The Cleveland Museum of Natural History received a $3 million gift from the Nathan and Fannye Shafran Foundation to support renovations and technological upgrades to its planetarium.
The Shafrans were instrumental in the founding of the Nathan and Fannye Shafran Planetarium, which has allowed museum visitors to virtually explore the universe and enjoy immersive views of plants, constellations and other wonders of astronomy for 20 years, according to a Feb. 2 news release. Now, the Shafrans’ children and their spouses, Joe and Marla Shafran, Joan Shafran and Robert Haimes, and Paula Krulak, are providing for improvements with this gift to the museum’s Transforming the World of Discovery campaign.
“The Shafran family has always valued the importance of picturing ourselves not just in the story of life on Earth, but also in the larger story of the Universe,” Sonia Winner, the museum’s president and CEO, said in the release. “This generous gift will enable our planetarium and its programs to expand our visitors’ understanding of all the ways the forces of the universe affect our everyday lives.”
The gift will support technological upgrades to enable the planetarium to produce brighter, sharper images – resulting in a seamless, full-dome display rendered in the highest resolution possible.
“Nathan and Fannye were so proud of the extraordinary planetarium that they helped establish, and of the education and wonderment is has provided to countless people for two decades,” Joe Shafran said in the release. “My sisters and I are honored to help continue our parents’ legacy.”
With the museum’s transformation project underway, the enhanced capabilities of the planetarium will align with the integrative educational approach of the new Planetary and Biological Processes Wings, to be unveiled in 2024.
“When the planetarium was new, it was truly state-of-the-art,” Gavin Svenson, the museum’s chief science officer, said in the release. “Now it will once again be the gold standard for planetariums worldwide – a virtual spaceship with the ability to display any point in our galaxy with superb visual clarity and, just as important, to display current astronomical data with accuracy.”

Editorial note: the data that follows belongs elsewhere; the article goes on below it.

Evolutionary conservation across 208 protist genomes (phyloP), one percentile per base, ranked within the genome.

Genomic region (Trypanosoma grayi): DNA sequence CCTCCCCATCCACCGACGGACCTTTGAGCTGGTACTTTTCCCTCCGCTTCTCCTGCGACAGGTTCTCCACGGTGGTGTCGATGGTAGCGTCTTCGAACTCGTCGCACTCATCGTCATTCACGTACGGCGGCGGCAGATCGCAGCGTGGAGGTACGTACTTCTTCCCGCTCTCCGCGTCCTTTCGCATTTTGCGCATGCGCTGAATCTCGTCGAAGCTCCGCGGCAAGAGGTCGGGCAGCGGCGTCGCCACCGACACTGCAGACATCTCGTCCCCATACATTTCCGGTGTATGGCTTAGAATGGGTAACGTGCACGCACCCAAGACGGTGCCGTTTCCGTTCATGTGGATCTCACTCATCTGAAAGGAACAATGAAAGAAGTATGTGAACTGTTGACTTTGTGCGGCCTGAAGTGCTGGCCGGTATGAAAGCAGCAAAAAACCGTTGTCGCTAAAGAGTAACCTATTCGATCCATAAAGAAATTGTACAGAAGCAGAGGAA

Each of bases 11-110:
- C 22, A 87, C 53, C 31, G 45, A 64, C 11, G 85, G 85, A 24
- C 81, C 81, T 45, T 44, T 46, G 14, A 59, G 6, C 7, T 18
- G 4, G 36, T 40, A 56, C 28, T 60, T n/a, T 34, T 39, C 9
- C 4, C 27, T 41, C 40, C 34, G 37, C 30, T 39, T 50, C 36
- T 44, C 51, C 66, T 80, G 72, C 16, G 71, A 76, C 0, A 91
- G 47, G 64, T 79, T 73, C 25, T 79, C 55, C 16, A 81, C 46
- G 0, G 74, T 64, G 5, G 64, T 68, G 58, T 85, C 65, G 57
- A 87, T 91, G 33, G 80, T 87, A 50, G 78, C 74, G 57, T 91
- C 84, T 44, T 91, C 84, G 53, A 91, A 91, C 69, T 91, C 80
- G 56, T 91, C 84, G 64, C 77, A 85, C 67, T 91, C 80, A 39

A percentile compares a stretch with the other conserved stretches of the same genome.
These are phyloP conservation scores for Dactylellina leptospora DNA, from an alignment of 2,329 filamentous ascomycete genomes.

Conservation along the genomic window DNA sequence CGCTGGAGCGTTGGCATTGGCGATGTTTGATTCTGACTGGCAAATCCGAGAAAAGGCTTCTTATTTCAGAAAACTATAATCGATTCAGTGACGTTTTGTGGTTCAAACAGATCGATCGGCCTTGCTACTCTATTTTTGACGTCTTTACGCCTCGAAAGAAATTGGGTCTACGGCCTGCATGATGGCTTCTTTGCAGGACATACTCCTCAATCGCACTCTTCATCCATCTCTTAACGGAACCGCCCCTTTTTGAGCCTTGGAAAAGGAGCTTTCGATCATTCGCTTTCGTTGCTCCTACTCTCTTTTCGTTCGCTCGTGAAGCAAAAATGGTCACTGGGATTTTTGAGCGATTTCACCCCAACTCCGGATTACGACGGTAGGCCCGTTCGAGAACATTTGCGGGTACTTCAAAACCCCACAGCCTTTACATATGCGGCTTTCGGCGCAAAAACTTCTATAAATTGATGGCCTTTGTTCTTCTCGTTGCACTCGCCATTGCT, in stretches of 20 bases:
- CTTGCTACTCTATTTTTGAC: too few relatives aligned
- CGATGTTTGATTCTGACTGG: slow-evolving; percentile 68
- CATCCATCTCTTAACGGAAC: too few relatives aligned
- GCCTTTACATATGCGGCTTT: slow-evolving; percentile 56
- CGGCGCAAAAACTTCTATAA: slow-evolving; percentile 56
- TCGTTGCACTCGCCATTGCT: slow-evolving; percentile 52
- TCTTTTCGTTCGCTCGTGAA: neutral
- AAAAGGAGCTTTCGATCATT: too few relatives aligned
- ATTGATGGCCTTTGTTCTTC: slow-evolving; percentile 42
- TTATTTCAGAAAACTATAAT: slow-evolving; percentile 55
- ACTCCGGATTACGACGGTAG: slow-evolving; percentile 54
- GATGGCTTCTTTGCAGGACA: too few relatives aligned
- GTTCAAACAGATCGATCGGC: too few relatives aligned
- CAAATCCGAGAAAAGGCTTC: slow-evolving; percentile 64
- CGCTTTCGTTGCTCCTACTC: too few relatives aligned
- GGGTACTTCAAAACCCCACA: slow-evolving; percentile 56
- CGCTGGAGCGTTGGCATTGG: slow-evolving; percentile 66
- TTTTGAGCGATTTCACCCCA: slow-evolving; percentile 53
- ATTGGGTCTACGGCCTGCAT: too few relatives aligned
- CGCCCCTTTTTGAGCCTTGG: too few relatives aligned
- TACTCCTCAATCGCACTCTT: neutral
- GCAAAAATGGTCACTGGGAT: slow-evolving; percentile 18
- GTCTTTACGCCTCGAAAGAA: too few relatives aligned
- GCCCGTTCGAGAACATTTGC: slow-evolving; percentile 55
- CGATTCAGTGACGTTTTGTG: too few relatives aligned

The transformation project is pioneering a new model for how natural history museums explore the interconnectedness of humans, nature and the physical world, redesigning all its exhibits to help visitors see themselves in a broader context and making this gift particularly timely, the release said.
“The upgraded planetarium will allow the museum to help visitors grasp the connections between the science of astronomy and the biological processes here on Earth,” Joan Shafran said in the release.
The planetarium was updated in fall 2022, including a software upgrade to Digistar 7, a repainted interior and new seating. Now open to the public, it features a new live program, “Unfolding the Universe,” which highlights NASA’s James Webb Space Telescope and is included in general admission.
“When our family discussed with Dr. Svenson the potential philanthropic impact of our gift on the planetarium, he explained how increasing its capabilities would help the museum amplify science literacy,” Krulak said in the release. “We feel that doing all we can to help people rely on science, both for answers and for understanding, is a crucial step in addressing many of the challenges facing our country and planet today.”
The museum is at 1 Wade Oval Drive in Cleveland’s University Circle neighborhood.